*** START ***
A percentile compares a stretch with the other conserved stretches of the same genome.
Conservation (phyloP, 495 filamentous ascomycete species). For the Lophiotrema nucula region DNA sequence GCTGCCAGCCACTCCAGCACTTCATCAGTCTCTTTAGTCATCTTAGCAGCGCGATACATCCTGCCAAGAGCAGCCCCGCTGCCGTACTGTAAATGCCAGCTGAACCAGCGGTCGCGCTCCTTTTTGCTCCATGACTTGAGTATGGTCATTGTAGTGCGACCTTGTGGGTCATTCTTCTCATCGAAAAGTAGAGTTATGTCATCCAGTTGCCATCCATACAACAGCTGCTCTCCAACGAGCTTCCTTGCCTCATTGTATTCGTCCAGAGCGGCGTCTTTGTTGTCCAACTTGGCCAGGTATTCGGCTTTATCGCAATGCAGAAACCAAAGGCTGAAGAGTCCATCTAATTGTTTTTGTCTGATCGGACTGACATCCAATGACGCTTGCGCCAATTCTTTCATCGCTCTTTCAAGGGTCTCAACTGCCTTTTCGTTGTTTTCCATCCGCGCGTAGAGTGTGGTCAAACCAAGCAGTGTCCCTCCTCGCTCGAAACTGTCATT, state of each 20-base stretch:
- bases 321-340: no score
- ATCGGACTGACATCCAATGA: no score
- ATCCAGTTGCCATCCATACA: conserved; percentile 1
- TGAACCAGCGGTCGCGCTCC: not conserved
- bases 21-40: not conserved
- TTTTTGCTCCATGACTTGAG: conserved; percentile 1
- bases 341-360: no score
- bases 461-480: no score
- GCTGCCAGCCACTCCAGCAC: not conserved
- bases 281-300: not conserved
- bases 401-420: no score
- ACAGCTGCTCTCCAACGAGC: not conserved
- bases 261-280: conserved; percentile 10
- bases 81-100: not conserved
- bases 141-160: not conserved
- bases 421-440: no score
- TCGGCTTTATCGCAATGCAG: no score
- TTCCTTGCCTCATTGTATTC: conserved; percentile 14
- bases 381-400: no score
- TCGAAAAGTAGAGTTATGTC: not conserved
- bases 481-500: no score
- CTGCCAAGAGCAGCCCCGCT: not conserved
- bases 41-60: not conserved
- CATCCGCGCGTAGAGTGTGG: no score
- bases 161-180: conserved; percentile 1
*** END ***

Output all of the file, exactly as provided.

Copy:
A percentile compares a stretch with the other conserved stretches of the same genome.
Conservation (phyloP, 495 filamentous ascomycete species). For the Lophiotrema nucula region DNA sequence GCTGCCAGCCACTCCAGCACTTCATCAGTCTCTTTAGTCATCTTAGCAGCGCGATACATCCTGCCAAGAGCAGCCCCGCTGCCGTACTGTAAATGCCAGCTGAACCAGCGGTCGCGCTCCTTTTTGCTCCATGACTTGAGTATGGTCATTGTAGTGCGACCTTGTGGGTCATTCTTCTCATCGAAAAGTAGAGTTATGTCATCCAGTTGCCATCCATACAACAGCTGCTCTCCAACGAGCTTCCTTGCCTCATTGTATTCGTCCAGAGCGGCGTCTTTGTTGTCCAACTTGGCCAGGTATTCGGCTTTATCGCAATGCAGAAACCAAAGGCTGAAGAGTCCATCTAATTGTTTTTGTCTGATCGGACTGACATCCAATGACGCTTGCGCCAATTCTTTCATCGCTCTTTCAAGGGTCTCAACTGCCTTTTCGTTGTTTTCCATCCGCGCGTAGAGTGTGGTCAAACCAAGCAGTGTCCCTCCTCGCTCGAAACTGTCATT, state of each 20-base stretch:
- bases 321-340: no score
- ATCGGACTGACATCCAATGA: no score
- ATCCAGTTGCCATCCATACA: conserved; percentile 1
- TGAACCAGCGGTCGCGCTCC: not conserved
- bases 21-40: not conserved
- TTTTTGCTCCATGACTTGAG: conserved; percentile 1
- bases 341-360: no score
- bases 461-480: no score
- GCTGCCAGCCACTCCAGCAC: not conserved
- bases 281-300: not conserved
- bases 401-420: no score
- ACAGCTGCTCTCCAACGAGC: not conserved
- bases 261-280: conserved; percentile 10
- bases 81-100: not conserved
- bases 141-160: not conserved
- bases 421-440: no score
- TCGGCTTTATCGCAATGCAG: no score
- TTCCTTGCCTCATTGTATTC: conserved; percentile 14
- bases 381-400: no score
- TCGAAAAGTAGAGTTATGTC: not conserved
- bases 481-500: no score
- CTGCCAAGAGCAGCCCCGCT: not conserved
- bases 41-60: not conserved
- CATCCGCGCGTAGAGTGTGG: no score
- bases 161-180: conserved; percentile 1